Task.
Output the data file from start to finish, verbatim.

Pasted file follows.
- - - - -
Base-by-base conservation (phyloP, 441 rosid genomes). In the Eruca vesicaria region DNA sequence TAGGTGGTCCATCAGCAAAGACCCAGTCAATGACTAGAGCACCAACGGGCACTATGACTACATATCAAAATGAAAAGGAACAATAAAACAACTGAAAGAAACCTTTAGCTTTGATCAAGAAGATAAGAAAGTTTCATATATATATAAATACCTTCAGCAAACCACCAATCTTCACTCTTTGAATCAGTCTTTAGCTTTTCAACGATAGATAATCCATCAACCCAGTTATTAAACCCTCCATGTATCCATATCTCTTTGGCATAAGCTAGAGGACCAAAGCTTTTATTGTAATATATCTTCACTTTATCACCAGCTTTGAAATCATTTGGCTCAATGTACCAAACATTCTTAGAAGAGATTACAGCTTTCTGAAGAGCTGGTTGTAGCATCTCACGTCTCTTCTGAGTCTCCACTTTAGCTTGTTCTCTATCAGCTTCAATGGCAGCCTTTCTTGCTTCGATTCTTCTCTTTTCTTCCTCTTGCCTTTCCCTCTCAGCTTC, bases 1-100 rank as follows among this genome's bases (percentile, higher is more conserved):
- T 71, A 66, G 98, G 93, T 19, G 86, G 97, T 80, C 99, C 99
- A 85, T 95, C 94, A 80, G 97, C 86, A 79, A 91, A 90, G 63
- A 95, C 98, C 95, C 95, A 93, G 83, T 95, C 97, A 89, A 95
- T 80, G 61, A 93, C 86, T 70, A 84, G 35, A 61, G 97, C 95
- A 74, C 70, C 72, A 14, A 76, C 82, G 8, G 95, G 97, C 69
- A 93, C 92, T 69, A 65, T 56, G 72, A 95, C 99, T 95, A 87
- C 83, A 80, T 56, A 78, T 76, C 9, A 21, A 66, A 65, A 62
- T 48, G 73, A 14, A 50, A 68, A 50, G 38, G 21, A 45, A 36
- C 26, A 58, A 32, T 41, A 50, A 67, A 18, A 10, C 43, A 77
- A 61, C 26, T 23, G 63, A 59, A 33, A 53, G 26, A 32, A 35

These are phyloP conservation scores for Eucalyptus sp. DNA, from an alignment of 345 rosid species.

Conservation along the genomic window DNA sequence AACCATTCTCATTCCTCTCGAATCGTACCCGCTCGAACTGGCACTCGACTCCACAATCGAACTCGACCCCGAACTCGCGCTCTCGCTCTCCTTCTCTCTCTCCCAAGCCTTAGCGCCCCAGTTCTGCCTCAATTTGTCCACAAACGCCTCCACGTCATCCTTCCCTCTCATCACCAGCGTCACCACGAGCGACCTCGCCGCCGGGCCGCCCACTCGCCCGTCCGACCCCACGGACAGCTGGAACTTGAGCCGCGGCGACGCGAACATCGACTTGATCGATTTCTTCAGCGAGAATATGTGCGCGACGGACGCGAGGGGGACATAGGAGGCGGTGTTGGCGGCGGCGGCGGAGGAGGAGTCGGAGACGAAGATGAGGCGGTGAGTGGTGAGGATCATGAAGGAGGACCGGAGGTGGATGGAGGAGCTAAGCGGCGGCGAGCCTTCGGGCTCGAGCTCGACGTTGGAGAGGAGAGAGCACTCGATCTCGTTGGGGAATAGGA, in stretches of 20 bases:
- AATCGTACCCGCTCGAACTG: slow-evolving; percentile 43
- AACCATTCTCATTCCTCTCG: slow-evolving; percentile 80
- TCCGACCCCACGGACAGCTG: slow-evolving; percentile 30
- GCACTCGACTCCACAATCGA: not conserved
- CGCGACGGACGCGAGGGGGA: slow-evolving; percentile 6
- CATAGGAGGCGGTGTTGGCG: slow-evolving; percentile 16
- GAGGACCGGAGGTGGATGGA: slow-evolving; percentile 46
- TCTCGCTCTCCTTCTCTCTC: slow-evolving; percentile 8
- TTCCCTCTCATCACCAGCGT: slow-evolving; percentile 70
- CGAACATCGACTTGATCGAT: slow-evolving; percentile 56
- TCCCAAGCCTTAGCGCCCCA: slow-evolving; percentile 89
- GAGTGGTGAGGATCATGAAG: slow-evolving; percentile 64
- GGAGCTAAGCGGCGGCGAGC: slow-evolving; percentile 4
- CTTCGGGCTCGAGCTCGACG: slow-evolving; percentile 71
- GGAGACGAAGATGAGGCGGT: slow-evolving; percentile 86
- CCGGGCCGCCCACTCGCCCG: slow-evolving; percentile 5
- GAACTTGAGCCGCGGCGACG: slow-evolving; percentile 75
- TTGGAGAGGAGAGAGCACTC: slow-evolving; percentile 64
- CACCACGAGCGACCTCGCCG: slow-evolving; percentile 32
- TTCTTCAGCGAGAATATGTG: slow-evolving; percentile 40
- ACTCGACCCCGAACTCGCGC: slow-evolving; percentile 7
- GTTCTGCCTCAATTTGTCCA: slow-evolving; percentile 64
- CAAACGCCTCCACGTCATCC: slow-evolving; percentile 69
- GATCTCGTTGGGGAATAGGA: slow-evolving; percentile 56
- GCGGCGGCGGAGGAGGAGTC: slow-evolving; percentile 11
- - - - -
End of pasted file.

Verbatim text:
Base-by-base conservation (phyloP, 441 rosid genomes). In the Eruca vesicaria region DNA sequence TAGGTGGTCCATCAGCAAAGACCCAGTCAATGACTAGAGCACCAACGGGCACTATGACTACATATCAAAATGAAAAGGAACAATAAAACAACTGAAAGAAACCTTTAGCTTTGATCAAGAAGATAAGAAAGTTTCATATATATATAAATACCTTCAGCAAACCACCAATCTTCACTCTTTGAATCAGTCTTTAGCTTTTCAACGATAGATAATCCATCAACCCAGTTATTAAACCCTCCATGTATCCATATCTCTTTGGCATAAGCTAGAGGACCAAAGCTTTTATTGTAATATATCTTCACTTTATCACCAGCTTTGAAATCATTTGGCTCAATGTACCAAACATTCTTAGAAGAGATTACAGCTTTCTGAAGAGCTGGTTGTAGCATCTCACGTCTCTTCTGAGTCTCCACTTTAGCTTGTTCTCTATCAGCTTCAATGGCAGCCTTTCTTGCTTCGATTCTTCTCTTTTCTTCCTCTTGCCTTTCCCTCTCAGCTTC, bases 1-100 rank as follows among this genome's bases (percentile, higher is more conserved):
- T 71, A 66, G 98, G 93, T 19, G 86, G 97, T 80, C 99, C 99
- A 85, T 95, C 94, A 80, G 97, C 86, A 79, A 91, A 90, G 63
- A 95, C 98, C 95, C 95, A 93, G 83, T 95, C 97, A 89, A 95
- T 80, G 61, A 93, C 86, T 70, A 84, G 35, A 61, G 97, C 95
- A 74, C 70, C 72, A 14, A 76, C 82, G 8, G 95, G 97, C 69
- A 93, C 92, T 69, A 65, T 56, G 72, A 95, C 99, T 95, A 87
- C 83, A 80, T 56, A 78, T 76, C 9, A 21, A 66, A 65, A 62
- T 48, G 73, A 14, A 50, A 68, A 50, G 38, G 21, A 45, A 36
- C 26, A 58, A 32, T 41, A 50, A 67, A 18, A 10, C 43, A 77
- A 61, C 26, T 23, G 63, A 59, A 33, A 53, G 26, A 32, A 35

These are phyloP conservation scores for Eucalyptus sp. DNA, from an alignment of 345 rosid species.

Conservation along the genomic window DNA sequence AACCATTCTCATTCCTCTCGAATCGTACCCGCTCGAACTGGCACTCGACTCCACAATCGAACTCGACCCCGAACTCGCGCTCTCGCTCTCCTTCTCTCTCTCCCAAGCCTTAGCGCCCCAGTTCTGCCTCAATTTGTCCACAAACGCCTCCACGTCATCCTTCCCTCTCATCACCAGCGTCACCACGAGCGACCTCGCCGCCGGGCCGCCCACTCGCCCGTCCGACCCCACGGACAGCTGGAACTTGAGCCGCGGCGACGCGAACATCGACTTGATCGATTTCTTCAGCGAGAATATGTGCGCGACGGACGCGAGGGGGACATAGGAGGCGGTGTTGGCGGCGGCGGCGGAGGAGGAGTCGGAGACGAAGATGAGGCGGTGAGTGGTGAGGATCATGAAGGAGGACCGGAGGTGGATGGAGGAGCTAAGCGGCGGCGAGCCTTCGGGCTCGAGCTCGACGTTGGAGAGGAGAGAGCACTCGATCTCGTTGGGGAATAGGA, in stretches of 20 bases:
- AATCGTACCCGCTCGAACTG: slow-evolving; percentile 43
- AACCATTCTCATTCCTCTCG: slow-evolving; percentile 80
- TCCGACCCCACGGACAGCTG: slow-evolving; percentile 30
- GCACTCGACTCCACAATCGA: not conserved
- CGCGACGGACGCGAGGGGGA: slow-evolving; percentile 6
- CATAGGAGGCGGTGTTGGCG: slow-evolving; percentile 16
- GAGGACCGGAGGTGGATGGA: slow-evolving; percentile 46
- TCTCGCTCTCCTTCTCTCTC: slow-evolving; percentile 8
- TTCCCTCTCATCACCAGCGT: slow-evolving; percentile 70
- CGAACATCGACTTGATCGAT: slow-evolving; percentile 56
- TCCCAAGCCTTAGCGCCCCA: slow-evolving; percentile 89
- GAGTGGTGAGGATCATGAAG: slow-evolving; percentile 64
- GGAGCTAAGCGGCGGCGAGC: slow-evolving; percentile 4
- CTTCGGGCTCGAGCTCGACG: slow-evolving; percentile 71
- GGAGACGAAGATGAGGCGGT: slow-evolving; percentile 86
- CCGGGCCGCCCACTCGCCCG: slow-evolving; percentile 5
- GAACTTGAGCCGCGGCGACG: slow-evolving; percentile 75
- TTGGAGAGGAGAGAGCACTC: slow-evolving; percentile 64
- CACCACGAGCGACCTCGCCG: slow-evolving; percentile 32
- TTCTTCAGCGAGAATATGTG: slow-evolving; percentile 40
- ACTCGACCCCGAACTCGCGC: slow-evolving; percentile 7
- GTTCTGCCTCAATTTGTCCA: slow-evolving; percentile 64
- CAAACGCCTCCACGTCATCC: slow-evolving; percentile 69
- GATCTCGTTGGGGAATAGGA: slow-evolving; percentile 56
- GCGGCGGCGGAGGAGGAGTC: slow-evolving; percentile 11